Steven Kruijswijk is clearly getting better and better in this Tour and his Jumbo-Visma team have impressed from Stage 1. He finished third on the stage and he and his team were instrumental in sloughing off a few of his rivals in the last few kilometres. He sits third overall, 2.14 down from Alaphilippe, but only 12 seconds away from Geraint Thomas. This tweet aged very well.
Emanuel Buchmann is continuing Bora-hansgrohe’s impressive season with a phenomenal ride today. He was stealth all day, hanging with the favourites, until the flamme rouge when he really put the power down, cracking Thomas, and coming in fourth on the stage, losing only 8sec. He is fifth on GC, 3.12 down.
It was another stage where the prediction was that Julian Alaphilippe would lose the yellow jersey. Although he had some moments where it looked like he was going to go out the back of the group, he kept fighting, stuck to Thomas’s wheel until he realised Thomas might take him backwards, hung with the Jumbo Bees on their assault of the climb and as the road hit the sharp steepness that he loves, he followed his countryman Thibaut Pinot to the finish line, coming in second, gaining time on Thomas and picking up another Tour lion for the growing pride.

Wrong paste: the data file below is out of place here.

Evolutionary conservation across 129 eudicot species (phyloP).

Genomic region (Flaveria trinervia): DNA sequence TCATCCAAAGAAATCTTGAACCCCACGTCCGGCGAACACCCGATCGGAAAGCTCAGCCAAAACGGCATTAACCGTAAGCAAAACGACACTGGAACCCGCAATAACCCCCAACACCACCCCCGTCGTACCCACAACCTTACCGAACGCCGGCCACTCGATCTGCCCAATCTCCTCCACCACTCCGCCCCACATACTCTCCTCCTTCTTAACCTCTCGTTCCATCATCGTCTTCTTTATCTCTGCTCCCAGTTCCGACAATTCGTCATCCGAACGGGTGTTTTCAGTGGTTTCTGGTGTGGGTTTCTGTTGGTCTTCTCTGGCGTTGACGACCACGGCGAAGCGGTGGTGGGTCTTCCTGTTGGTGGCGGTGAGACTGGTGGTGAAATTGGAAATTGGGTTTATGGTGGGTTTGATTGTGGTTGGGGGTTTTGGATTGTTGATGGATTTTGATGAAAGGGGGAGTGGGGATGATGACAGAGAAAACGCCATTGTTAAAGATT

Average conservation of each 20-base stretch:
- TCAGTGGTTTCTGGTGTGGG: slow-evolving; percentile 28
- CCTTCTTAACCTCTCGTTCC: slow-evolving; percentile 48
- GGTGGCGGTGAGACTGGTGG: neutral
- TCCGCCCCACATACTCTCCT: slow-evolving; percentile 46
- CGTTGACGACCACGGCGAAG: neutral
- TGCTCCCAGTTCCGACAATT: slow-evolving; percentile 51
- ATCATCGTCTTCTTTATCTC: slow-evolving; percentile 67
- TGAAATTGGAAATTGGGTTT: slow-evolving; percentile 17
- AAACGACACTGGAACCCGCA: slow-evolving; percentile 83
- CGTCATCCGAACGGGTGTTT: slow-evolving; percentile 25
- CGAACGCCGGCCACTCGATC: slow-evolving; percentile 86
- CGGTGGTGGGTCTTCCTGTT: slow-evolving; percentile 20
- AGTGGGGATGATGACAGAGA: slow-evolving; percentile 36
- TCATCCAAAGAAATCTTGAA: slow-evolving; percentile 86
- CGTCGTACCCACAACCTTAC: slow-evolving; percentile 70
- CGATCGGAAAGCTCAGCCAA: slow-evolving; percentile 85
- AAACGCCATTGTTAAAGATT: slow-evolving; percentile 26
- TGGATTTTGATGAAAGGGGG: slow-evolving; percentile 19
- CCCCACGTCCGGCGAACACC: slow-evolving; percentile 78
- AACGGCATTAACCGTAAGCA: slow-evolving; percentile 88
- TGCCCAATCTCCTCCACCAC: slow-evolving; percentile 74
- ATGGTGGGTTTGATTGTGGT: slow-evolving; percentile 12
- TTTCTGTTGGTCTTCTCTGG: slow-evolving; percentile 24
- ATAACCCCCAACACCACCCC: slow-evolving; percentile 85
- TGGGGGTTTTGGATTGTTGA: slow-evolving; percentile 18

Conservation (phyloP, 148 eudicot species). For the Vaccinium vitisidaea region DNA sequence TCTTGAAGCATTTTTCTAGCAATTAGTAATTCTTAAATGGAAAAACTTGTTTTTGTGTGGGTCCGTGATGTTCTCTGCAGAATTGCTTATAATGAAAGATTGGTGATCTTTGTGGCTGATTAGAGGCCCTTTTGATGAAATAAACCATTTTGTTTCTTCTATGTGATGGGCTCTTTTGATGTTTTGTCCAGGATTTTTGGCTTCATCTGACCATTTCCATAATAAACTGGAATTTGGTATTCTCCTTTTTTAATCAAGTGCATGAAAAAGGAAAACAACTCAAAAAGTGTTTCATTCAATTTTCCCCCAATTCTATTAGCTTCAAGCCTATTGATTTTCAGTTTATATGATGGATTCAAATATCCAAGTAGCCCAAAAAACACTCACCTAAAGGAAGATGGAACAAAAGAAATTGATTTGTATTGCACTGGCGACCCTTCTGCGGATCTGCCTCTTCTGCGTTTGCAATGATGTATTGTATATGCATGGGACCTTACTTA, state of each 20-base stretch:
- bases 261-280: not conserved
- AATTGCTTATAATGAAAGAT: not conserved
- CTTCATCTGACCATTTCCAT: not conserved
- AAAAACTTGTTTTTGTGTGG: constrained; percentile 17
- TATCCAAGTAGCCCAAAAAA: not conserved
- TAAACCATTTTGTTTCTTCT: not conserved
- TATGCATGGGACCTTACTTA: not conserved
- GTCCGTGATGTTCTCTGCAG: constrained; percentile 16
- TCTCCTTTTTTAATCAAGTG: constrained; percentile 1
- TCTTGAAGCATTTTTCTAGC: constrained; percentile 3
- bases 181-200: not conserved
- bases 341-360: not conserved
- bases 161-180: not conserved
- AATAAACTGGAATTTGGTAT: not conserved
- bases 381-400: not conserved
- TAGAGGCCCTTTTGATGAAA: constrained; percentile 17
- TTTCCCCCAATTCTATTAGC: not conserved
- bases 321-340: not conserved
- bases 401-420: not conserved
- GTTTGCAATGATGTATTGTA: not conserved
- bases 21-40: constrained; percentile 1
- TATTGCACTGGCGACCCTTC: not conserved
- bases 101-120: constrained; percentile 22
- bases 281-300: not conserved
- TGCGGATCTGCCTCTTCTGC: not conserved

And finally … the Rider(s) of the Race
It can only be David Gaudu and Thibaut Pinot – in the final 8km, Gaudu rode himself to the point of barfing up his own lungs in order to drop rivals and to make sure that his teammate could complete the day with a win on one of the most iconic climbs in pro cycling. And with 500m to go, Pinot did just that – he stomped with magnificence to take the glory at the finish line. Oh, if only he hadn’t got caught out by the crosswinds.
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It’s magnificent, exceptional, magical. I’ve been thinking about this stage since the start of the Tour. This was one that I really wanted. The Tourmalet is mythical. I’m happy, it’s the kind of racing I love.
Stage Results – Top 5
1 Thibaut Pinot (Groupama-FDJ) 3:10:20
2 Julian Alaphilippe (Deceuninck-QuickStep) +0:06
3 Steven Kruijswijk (Jumbo-Visma) same time
4 Emanuel Buchmann (Bora-hansgrohe) +0:08
5 Egan Bernal (Ineos) same time
General Classification – Top 10
1 Julian Alaphilippe (Deceuninck-QuickStep) 56:11:29
2 Geraint Thomas (Team Ineos) +2:02
3 Steven Kruijswijk (Team Jumbo-Visma) +2:14
4 Egan Bernal (Team Ineos) +3:00
5 Emanuel Buchmann (Bora-hansgrohe) +3:12
6 Thibaut Pinot (Groupama-FDJ) +3:12
7 Rigoberto Uran (EF Education First) +4:24
9 Alejandro Valverde (Movistar) +5:27
10 Enric Mas (Deceuninck-QuickStep) +5:38
All the Jerseys
Maillot Jaune: Julian Alaphilippe (Deceuninck-Quick Step)
Maillot Vert: Peter Sagan (BORA-hansgrohe)
Maillot Blanc: Egan Bernal (Team Ineos)
King of the Mountains: Tim Wellens (Lotto Soudal)
Header image: ©GETTY/Velo/Chris Graythen